Thursday, June 13, 2024

Second World War veteran, 100, marks anniversary of battle that turned the tide in Italian campaign

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Gen Sir Patrick Sanders, the UK chief of the general staff, will lead representatives from all three British Armed Services, including more than100 serving members of the Royal Tank Regiment, The Royal Regiment of Fusiliers, and the Honourable Artillery Company, who will also provide the guard of honour.

Thousands of troops from Britain and the Commonwealth, including from Canada, India, New Zealand and South Africa, fought and died in the campaign to wrest control of the mountain stronghold from German troops determined to stop the Allied advance to Rome, 85 miles to the north.

The Allies’ progress through Italy had ground to a halt at that point and Monte Cassino was critical in the Germans’ efforts to hold the defensive Gustav line. It had to be taken if the Nazis were to be defeated and forced out of Italy.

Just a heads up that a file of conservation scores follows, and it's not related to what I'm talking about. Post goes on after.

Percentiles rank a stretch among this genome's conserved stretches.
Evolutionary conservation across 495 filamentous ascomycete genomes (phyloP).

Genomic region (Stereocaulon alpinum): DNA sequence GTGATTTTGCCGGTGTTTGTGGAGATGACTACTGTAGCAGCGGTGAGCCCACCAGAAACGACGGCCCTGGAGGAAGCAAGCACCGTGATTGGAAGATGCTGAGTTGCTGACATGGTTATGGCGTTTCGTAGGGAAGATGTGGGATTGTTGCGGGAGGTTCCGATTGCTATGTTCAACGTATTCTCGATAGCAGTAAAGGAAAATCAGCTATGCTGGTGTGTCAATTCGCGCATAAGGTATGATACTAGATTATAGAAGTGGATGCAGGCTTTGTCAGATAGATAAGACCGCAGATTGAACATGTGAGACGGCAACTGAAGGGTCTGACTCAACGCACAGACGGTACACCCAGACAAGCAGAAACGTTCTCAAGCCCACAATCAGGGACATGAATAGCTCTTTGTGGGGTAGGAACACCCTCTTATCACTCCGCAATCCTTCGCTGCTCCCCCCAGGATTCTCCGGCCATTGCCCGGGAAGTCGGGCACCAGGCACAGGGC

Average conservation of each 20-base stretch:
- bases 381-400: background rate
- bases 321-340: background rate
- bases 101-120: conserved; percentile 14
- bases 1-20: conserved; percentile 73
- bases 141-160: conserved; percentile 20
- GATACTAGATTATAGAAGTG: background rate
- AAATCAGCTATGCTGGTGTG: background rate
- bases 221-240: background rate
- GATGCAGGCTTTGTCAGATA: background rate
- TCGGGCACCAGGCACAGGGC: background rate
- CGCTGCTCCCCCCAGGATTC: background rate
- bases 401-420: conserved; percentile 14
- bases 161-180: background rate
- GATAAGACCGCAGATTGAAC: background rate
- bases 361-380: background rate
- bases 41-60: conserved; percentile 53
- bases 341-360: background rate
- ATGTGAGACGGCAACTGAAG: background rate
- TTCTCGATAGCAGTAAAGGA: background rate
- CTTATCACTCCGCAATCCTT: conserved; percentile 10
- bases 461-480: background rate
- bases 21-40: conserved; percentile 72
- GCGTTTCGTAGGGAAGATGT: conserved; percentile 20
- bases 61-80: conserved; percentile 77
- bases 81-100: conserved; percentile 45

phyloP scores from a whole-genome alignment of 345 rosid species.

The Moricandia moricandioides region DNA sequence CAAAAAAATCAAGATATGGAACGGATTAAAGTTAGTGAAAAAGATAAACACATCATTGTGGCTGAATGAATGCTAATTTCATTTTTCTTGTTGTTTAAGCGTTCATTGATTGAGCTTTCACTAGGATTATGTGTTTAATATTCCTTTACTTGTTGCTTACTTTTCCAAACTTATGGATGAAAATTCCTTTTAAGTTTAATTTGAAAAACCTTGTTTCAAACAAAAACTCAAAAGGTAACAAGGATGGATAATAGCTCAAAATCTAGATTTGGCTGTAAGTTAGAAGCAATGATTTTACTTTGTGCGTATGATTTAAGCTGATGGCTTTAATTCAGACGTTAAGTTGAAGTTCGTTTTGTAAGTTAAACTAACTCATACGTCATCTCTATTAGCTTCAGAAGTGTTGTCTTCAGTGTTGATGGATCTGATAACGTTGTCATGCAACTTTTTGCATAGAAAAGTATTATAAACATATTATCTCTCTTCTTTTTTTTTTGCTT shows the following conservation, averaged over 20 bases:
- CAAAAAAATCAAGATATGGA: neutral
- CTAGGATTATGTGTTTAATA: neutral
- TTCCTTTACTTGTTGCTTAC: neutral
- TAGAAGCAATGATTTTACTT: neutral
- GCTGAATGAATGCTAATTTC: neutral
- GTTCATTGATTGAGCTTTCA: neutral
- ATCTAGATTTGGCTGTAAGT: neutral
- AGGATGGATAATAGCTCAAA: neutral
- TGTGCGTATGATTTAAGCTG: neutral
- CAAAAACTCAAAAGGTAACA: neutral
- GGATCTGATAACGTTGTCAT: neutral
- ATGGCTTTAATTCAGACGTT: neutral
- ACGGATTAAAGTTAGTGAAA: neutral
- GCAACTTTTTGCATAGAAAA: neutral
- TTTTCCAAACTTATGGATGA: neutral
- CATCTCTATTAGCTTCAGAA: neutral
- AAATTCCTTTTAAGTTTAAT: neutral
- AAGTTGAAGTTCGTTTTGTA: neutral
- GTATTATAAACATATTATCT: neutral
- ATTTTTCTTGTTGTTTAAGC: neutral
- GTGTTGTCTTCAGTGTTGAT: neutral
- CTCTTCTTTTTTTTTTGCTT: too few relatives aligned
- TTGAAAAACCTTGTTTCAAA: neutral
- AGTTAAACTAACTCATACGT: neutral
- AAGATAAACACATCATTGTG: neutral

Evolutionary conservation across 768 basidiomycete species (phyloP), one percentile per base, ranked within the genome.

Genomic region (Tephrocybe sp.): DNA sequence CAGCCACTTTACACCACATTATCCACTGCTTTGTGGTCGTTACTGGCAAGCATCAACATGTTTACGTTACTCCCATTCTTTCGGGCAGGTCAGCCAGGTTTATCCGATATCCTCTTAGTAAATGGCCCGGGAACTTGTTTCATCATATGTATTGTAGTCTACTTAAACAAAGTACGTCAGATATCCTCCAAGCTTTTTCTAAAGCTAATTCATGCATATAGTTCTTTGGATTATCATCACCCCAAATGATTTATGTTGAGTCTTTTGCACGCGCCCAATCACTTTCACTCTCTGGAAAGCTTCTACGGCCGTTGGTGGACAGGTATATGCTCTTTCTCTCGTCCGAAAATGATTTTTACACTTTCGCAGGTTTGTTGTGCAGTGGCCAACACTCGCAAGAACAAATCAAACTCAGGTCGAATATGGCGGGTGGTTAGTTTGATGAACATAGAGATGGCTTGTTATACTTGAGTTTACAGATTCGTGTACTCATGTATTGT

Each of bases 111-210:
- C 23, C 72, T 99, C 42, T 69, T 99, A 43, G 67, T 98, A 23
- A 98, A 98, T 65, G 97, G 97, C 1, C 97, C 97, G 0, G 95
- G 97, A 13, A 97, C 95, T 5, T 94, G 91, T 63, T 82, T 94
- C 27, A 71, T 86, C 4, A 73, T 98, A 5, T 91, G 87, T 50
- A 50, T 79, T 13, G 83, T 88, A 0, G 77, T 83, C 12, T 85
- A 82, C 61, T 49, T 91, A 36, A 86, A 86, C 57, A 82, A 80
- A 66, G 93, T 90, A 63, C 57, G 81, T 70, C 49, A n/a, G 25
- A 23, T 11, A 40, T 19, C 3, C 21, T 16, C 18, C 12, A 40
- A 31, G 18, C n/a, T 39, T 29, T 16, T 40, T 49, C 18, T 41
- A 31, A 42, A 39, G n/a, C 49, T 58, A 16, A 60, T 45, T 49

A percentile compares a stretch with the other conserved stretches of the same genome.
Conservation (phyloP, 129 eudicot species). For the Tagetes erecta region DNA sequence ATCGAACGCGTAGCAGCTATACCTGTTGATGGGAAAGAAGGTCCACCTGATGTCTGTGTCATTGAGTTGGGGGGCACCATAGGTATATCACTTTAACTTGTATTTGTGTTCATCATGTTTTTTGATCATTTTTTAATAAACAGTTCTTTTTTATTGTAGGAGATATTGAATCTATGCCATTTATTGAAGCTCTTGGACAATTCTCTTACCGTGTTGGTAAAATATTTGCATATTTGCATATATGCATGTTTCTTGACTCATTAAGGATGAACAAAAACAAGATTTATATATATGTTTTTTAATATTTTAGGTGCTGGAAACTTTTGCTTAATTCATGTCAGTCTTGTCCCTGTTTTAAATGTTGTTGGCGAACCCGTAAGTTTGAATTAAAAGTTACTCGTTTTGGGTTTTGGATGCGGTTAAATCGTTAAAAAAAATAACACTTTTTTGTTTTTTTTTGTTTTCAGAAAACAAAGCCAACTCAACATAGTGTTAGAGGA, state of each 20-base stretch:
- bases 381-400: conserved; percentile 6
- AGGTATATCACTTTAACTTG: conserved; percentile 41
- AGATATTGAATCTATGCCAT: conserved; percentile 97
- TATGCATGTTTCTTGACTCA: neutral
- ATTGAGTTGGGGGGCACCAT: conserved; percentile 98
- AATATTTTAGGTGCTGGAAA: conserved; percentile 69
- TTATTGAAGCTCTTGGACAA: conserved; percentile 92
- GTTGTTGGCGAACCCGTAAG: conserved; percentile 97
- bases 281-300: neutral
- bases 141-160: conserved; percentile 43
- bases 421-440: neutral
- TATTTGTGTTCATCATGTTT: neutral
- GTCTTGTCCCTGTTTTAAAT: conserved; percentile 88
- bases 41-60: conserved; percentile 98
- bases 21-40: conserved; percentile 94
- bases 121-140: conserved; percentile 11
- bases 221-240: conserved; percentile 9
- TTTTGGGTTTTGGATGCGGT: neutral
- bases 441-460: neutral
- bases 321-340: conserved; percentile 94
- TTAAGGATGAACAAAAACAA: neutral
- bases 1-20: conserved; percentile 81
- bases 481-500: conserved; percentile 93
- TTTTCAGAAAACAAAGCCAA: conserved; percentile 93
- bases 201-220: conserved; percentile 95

Monte Cassino was finally seized from the Nazis after five months of bloody fighting. On May 18 1944, British and Polish troops raised their flags over the ruins of Monte Cassino – paving the way for the liberation of Rome.

‘We were not D-Day dodgers’

Just two weeks later, the victory was overtaken by the D-Day landings.

Mr Hearn escaped injury at Monte Cassino but is angry that those who fought in Italy came to be dubbed ‘D-Day Dodgers’ because they were not part of the Normandy campaign.

“I did not dodge anything, I was following orders,” he said.

In Italy, the Battle of Monte Cassino, also known as the Battle for Rome, is widely recognised as one of the most decisive Second World War battles.

Italian President Sergio Mattarella visited Cassino on Saturday to attend a separate commemoration organised by the Polish government to remember its troops who lost their lives in the battle.

A total of 4,271 British and Commonwealth soldiers are buried at the Cassino War Cemetery, 289 of them unidentified.

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